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CANADIAN MINING PERSPECTIVES: A simple sustainability solution

(The following edited item was submitted by Jayne Pilot, president of Pilot Performance Resources. She may be reach...



(The following edited item was submitted by Jayne Pilot, president of Pilot Performance Resources. She may be reached via www.PilotIMS.com or at 905-792-3130.)

We are all partners in managing our world’s quality, environment, health and safety because it impacts hundreds of millions of people around the world. The mining industry in particular is criticized for its lack of sustainability. Many governments are implementing new legislation to increase regulation of areas related to climate change, energy conservation, and the health and safety of workers.

THE INTERNATIONAL FINANCE CORPORATION (IFC), the private-sector lending arm of the World Bank Group, looks to environment, social and governance (ESG) criteria when analyzing investment projects. The IFC came up with the Seven Questions to Sustainability, which included:
1. engagement;
2. people;
3. environment;
4. economy;
5. traditional and non-market activities;
6. institutional arrangements and governance; and
7. synthesis and continuous learning.

The ONTARIO SECURITIES COMMISSION announced its National Instrument (NI-51-102) in November 2007. These are the Continuous Disclosure Obligations that require reporting issuers to disclose information about their environmental impacts in their continuous disclosure documents. This information includes environmental risks and any other concerns that would likely influence an investor’s decision to invest in these corporations.

SUSTAINABILITY SOLUTION: Standardization of management systems

In order to be in compliance with requirements for the environment and be a supporter of sustainability, managers need to run their businesses and resources to a criterion that is understood by others. That criterion is the “management system structure” developed by International Standards (ISO) and is accepted worldwide.

The ISO standards used by organizations around the world to implement efficient and effective management systems are 9001 (quality), 14001 (environmental), 18001 (occupational health and safety), and ISO 10006 (quality). Integrated management of these standards would assist in saving companies time and dollars.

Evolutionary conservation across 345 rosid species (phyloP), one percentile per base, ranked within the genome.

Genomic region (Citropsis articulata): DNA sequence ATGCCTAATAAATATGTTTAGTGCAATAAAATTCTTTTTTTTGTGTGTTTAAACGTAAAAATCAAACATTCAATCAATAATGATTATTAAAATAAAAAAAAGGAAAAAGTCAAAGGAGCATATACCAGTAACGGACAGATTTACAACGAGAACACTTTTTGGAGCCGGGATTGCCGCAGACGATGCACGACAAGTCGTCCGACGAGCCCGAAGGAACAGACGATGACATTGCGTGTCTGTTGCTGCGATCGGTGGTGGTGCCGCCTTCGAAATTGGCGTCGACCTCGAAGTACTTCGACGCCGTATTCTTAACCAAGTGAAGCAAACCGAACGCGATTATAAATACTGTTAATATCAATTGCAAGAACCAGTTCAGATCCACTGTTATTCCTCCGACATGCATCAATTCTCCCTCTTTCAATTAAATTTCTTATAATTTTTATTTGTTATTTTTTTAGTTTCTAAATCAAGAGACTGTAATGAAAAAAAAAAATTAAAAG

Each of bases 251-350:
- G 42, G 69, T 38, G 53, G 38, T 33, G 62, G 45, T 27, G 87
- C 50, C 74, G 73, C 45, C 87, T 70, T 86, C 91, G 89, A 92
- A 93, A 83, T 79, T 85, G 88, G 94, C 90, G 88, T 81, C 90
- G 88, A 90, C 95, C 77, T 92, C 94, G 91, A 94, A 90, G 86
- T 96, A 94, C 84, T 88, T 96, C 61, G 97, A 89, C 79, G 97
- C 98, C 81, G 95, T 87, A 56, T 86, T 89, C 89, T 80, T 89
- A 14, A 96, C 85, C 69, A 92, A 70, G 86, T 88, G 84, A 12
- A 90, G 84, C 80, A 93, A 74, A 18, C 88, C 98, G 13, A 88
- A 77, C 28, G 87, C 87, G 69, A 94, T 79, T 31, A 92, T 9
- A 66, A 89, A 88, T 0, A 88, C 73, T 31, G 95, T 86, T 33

Canada is not one of the top 10 countries in numbers of companies that have adopted ISO standards. The Canadian government provides funding for new technology, energy conservation and similar projects that may result in savings. However, it does not assist in improving the effectiveness of the way the mining industry “manages” risks associated with the company’s operations. A management system does.

Environmental risks have a huge effect on the return on investments, but in addition can provide substantial tax credits under ‘R&D’ plus capital write-offs for clean energy-generating technologies, and environment grants and funds for clean-tech projects.

When a company is managed to ISO standards, it identifies risks (quality, environment, health and safety) and has systems in place to implement, monitor, measure and control the organization’s operations. The focus is to continually improve a business through the system controls that are put in place. This new information is then available on an ongoing basis through the systems, to be formulated into reports on sustainability to investors and the public.

The ultimate benefit of implementing an ISO management system is that it provides a company with efficient management, ensuring identified risks are controlled. Internal audits and third party audits verify the effectiveness of the system. Compliance audits verify the legal requirements are being met. Non-conformances are tracked, reviewed and corrected. Controlling a company’s risks, costs and savings has a positive effect on the bottom line.

To review frequently asked questions on management system implementation, refer to FAQ’s on Pilot’s website, www.PilotIMS.com.


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